Imagine having your global car production centered in the UK and Brexit uncertainty being only fourth or fifth on your list of headaches. That is the nightmare facing Jaguar Land Rover as it slumped to a loss in the first half of 2018 amid falling sales, high costs and production freezes.
JLR has been an industry success story since Tata Motors purchased the struggling Land Rover SUV and Jaguar sports sedan brands from Ford Motor in 2008. Back then, JLR was “near bankruptcy,” says Ralph Speth, the former BMW executive who was hired to turn around the British company
Under Speth and his management team, also largely recruited from JLR's German premium rivals, sales almost tripled to 604,000 in the automaker's 2017 fiscal year from 241,000 in the 2011. JLR has capitalized on surging global sales of SUVs, posting record profit after record profit, peaking at 2.6 billion pounds (2.9 billion euros) in the 2015 financial year.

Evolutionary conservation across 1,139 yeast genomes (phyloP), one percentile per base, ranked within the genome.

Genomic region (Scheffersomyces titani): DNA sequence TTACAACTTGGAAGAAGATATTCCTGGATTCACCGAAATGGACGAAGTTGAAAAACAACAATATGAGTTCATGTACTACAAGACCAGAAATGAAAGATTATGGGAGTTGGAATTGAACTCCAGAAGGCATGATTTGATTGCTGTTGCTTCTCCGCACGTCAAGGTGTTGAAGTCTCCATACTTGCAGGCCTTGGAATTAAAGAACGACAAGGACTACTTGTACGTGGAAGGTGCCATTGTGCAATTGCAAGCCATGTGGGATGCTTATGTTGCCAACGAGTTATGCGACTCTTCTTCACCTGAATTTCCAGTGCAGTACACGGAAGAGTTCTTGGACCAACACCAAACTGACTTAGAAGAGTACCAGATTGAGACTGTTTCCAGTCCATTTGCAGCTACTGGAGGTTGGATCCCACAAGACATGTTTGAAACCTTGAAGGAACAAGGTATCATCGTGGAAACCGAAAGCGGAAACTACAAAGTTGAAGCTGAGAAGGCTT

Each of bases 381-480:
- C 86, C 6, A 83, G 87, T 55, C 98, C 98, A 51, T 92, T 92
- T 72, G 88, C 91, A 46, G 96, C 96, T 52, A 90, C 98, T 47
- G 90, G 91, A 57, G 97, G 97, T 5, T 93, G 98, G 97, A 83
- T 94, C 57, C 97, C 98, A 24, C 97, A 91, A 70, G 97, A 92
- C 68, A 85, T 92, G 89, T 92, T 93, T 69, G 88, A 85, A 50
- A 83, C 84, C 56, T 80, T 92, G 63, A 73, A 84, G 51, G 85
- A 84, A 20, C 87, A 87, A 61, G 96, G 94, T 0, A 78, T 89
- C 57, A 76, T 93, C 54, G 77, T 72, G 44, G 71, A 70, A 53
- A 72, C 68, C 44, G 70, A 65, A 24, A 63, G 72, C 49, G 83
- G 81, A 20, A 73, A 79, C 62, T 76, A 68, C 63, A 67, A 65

Fast forward to 2018 and the company lost 354 million pounds in the first six month of its current financial year (which runs until March 31, 2019). This caused S&P Global Ratings to lower the credit rating of Tata Motors and JLR deeper into junk status last month, citing weaker-than-expected profitability at JLR.
In response, JLR plans to slash costs by cutting jobs and reducing its r&d budget. Falling sales have already forced JLR to lower production and reduce the size of its contract staff. The closure of one of its four UK assembly plants is looking more likely and the fallout is expected to include a dramatic change of direction for the stuttering Jaguar brand.
Just before Christmas, Tata Motors publicly backed its troubled UK subsidiary amid speculation about JLR's future.
"There is no truth to the rumors that Tata Motors is looking to divest our stake in JLR or discontinue the Jaguar brand. We have great belief in the potential of JLR’s distinctive premium products and brands as well as in JLR’s design and engineering capabilities," Tata Motors and JLR Chairman, Natarajan Chandrasekaran, said in an emailed statement on Dec. 24.